Friday, April 18, 2014
By Martin Crutsinger
The Associated Press
WASHINGTON — When Janet Yellen makes her first public remarks Tuesday since succeeding Ben Bernanke as Federal Reserve chair, her every word will come under scrutiny.
Will she embrace all of Bernanke’s policies? When will the Fed raise short-term interest rates? Is she worried about the economy or the stock market?
Don’t expect many direct answers when Yellen addresses a House Financial Services Committee hearing. Her replies will most likely boil down to a single overarching point: The Fed will keep all its options open depending on how the economy evolves.
Even so, anticipation of Yellen’s testimony is running high, given concerns about the economy and the job market, turmoil in global markets and uncertainty about her direction at the Fed.
After a rocky 2014 so far, nervous investors will be paying particularly close attention. They want to know whether Yellen might deviate from the message the Bernanke Fed sent late last year: That Fed officials think the economy’s outlook is bright enough to withstand a slight pullback in their stimulus but that rates should stay low to fuel a still-subpar economy.
The occasion is the Fed’s twice-a-year report to Congress on interest-rate policy and the economy. After Tuesday’s House hearing, Yellen will address the Senate Banking Committee on Thursday. Next month, she’ll preside over her first Fed meeting and hold her first news conference.
Yellen, 67, the first woman to lead the Fed in its 100 years, was sworn in Feb. 3 for a four-year term. Yellen spent decades teaching at UC Berkeley, twice winning the top teaching award at Cal’s Haas School of Business; she spent six years running the Fed’s San Francisco region.
As vice chair for three years and long a leading economist, she has given speeches and addressed congressional committees. But as Fed chair, considered the world’s most powerful economist post, the spotlight will burn much brighter.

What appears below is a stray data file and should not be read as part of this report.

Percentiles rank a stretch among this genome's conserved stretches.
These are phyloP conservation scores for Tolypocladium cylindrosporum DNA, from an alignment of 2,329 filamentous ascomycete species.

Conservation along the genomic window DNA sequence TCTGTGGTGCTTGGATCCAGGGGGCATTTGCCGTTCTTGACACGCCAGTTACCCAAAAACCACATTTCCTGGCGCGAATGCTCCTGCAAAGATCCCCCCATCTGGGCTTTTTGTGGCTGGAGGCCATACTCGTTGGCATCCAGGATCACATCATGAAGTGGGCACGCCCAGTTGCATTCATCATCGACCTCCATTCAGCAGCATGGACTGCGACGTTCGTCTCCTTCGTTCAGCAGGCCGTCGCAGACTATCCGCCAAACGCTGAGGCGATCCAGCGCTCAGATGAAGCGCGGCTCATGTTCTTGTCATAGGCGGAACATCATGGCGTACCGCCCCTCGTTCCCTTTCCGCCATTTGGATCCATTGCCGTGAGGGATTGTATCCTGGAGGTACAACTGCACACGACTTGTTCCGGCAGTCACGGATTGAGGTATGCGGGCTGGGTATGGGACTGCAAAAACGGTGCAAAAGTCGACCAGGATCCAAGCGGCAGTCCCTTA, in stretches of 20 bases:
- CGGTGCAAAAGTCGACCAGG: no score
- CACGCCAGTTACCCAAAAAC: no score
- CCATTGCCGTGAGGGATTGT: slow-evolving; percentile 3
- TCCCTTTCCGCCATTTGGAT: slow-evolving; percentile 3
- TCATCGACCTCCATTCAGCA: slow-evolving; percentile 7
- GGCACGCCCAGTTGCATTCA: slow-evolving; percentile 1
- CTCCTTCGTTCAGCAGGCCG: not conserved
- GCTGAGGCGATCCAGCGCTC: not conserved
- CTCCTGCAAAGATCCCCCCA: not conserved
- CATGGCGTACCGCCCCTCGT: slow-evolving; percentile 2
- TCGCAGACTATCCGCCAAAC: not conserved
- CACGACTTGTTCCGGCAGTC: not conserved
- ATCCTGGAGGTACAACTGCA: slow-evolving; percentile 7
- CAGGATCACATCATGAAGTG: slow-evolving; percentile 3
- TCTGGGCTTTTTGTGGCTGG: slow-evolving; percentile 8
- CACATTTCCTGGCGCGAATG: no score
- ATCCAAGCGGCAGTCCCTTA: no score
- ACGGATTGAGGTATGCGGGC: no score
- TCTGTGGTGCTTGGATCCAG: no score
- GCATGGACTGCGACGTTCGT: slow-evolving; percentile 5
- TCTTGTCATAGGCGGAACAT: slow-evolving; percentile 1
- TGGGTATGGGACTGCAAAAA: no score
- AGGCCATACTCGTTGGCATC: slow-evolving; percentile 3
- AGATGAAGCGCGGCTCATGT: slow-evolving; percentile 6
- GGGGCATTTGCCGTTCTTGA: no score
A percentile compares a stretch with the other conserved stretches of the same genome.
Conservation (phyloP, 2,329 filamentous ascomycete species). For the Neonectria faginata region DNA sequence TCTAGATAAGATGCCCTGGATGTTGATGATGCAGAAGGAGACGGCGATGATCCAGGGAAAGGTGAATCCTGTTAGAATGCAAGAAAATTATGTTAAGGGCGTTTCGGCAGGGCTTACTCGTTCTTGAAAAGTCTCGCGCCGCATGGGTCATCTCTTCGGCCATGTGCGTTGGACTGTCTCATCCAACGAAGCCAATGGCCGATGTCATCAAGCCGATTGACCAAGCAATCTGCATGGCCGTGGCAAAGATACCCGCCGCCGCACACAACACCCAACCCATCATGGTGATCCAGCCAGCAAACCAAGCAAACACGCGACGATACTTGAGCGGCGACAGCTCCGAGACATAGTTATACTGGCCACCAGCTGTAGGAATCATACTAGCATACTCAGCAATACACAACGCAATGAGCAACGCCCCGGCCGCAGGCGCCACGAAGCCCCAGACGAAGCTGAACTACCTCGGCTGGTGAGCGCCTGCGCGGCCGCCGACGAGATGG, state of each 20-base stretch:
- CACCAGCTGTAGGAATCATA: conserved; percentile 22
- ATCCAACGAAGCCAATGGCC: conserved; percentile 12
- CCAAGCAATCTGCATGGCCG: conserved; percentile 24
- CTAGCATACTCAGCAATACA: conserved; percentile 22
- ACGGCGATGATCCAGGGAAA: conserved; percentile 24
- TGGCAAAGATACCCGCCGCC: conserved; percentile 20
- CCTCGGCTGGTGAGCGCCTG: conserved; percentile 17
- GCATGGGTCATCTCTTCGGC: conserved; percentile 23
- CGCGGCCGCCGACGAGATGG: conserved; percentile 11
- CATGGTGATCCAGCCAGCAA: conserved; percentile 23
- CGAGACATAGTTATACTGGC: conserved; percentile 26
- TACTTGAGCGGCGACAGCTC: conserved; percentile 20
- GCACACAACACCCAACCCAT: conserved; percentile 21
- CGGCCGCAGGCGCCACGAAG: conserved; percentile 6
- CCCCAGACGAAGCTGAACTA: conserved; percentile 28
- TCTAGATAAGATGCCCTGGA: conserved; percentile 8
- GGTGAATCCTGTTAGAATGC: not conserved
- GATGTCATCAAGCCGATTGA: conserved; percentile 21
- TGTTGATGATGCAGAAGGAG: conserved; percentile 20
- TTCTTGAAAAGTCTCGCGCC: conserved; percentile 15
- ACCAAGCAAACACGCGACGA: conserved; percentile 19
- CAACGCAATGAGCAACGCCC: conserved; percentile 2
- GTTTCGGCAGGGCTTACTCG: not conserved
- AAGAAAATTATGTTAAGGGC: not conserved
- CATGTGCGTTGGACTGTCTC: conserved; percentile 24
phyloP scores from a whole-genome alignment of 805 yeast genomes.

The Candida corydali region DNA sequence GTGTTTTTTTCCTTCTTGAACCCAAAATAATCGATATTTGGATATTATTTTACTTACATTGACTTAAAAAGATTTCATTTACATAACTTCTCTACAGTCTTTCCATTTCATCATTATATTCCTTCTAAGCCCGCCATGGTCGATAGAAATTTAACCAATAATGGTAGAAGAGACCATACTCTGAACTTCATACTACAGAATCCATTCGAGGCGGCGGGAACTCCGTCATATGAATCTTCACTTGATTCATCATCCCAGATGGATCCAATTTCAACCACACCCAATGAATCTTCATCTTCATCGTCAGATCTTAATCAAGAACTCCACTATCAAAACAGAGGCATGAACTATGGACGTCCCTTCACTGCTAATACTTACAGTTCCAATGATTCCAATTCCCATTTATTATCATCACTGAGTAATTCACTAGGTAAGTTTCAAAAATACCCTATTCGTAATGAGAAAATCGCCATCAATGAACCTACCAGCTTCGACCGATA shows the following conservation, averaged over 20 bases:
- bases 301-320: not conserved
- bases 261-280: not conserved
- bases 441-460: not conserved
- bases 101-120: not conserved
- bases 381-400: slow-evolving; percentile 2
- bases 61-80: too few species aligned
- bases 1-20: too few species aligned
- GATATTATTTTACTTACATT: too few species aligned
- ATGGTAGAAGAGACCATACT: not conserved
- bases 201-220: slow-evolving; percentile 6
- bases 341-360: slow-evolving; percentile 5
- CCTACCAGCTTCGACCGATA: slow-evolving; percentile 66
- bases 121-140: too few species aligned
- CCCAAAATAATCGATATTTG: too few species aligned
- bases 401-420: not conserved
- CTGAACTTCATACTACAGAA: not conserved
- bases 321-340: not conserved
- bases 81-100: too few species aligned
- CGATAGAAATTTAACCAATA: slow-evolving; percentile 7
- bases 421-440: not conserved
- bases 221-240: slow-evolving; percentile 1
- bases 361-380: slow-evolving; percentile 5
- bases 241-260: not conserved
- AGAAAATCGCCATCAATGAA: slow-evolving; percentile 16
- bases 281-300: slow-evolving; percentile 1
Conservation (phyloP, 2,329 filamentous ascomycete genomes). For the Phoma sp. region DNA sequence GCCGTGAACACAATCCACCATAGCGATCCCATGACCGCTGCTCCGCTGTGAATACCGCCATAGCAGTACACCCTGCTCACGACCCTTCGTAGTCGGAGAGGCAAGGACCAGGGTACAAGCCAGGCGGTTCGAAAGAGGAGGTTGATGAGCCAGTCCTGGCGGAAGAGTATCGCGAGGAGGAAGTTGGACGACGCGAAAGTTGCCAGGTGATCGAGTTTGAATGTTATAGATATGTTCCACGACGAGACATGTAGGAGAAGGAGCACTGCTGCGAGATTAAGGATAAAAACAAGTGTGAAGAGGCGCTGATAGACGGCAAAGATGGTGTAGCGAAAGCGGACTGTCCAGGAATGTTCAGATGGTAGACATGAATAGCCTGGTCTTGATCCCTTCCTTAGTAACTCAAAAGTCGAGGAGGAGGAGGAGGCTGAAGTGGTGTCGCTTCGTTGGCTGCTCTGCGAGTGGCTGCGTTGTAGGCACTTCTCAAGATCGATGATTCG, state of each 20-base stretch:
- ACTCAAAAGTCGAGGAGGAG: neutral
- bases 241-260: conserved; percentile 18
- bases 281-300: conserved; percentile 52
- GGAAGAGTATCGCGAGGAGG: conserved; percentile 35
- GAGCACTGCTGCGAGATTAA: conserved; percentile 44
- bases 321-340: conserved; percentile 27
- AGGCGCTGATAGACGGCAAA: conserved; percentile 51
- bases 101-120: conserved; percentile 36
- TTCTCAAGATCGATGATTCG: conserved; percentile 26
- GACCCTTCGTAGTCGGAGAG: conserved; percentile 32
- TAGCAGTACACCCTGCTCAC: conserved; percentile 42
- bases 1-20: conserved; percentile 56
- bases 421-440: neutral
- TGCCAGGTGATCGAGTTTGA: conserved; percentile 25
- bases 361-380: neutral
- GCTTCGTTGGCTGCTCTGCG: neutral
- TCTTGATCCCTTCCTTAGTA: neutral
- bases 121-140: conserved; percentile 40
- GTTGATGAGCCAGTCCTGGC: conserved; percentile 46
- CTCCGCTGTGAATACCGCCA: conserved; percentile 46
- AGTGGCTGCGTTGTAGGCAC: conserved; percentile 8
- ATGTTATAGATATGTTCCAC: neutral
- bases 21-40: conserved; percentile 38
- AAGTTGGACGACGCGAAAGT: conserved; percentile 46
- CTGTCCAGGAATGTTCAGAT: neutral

“A new Fed chair’s first testimony is always a testing period,” said Diane Swonk, chief economist at Mesirow Financial.
Below are issues Yellen will likely be pressed on this week. For each issue, here is what investors would like to hear and what Yellen is likely to say.
OUTLOOK FOR ECONOMY
n Investors: The Dow Jones industrial average has sunk nearly 5 percent this year in part because sectors of the economy like manufacturing have shown signs of weakening. Investors worry that 2014 may not be the breakout year for the economy that many had foreseen. They hope Yellen will signal that she expects a more robust economy in 2014 after 4½ sluggish years of recovery from the Great Recession.
n Yellen: She won’t likely disappoint. It’s the nature of Fed leaders to err on the side of optimism. A downbeat message could derail confidence and potentially send markets tumbling. Yellen will probably refer to what the Fed said in a policy statement last month: Encouraging trends in consumer spending and business investment suggest that growth was picking up – at least before 2014 began. Yellen will surely be asked about the January jobs report, which showed lackluster hiring for a second straight month. She may stress the solid hiring in sectors like manufacturing and construction.
n Investors: Investors have yanked money from emerging economies from Turkey to Argentina. They’ve done so in part because they fear that a pullback in the Fed’s stimulus will send U.S. interest rates up and draw investor money from overseas in search of higher returns. Currency and stock values in emerging markets have dropped. The Fed made no mention of this development in its most recent policy statement, leaving investors unsure how concerned Yellen and the Fed might be.
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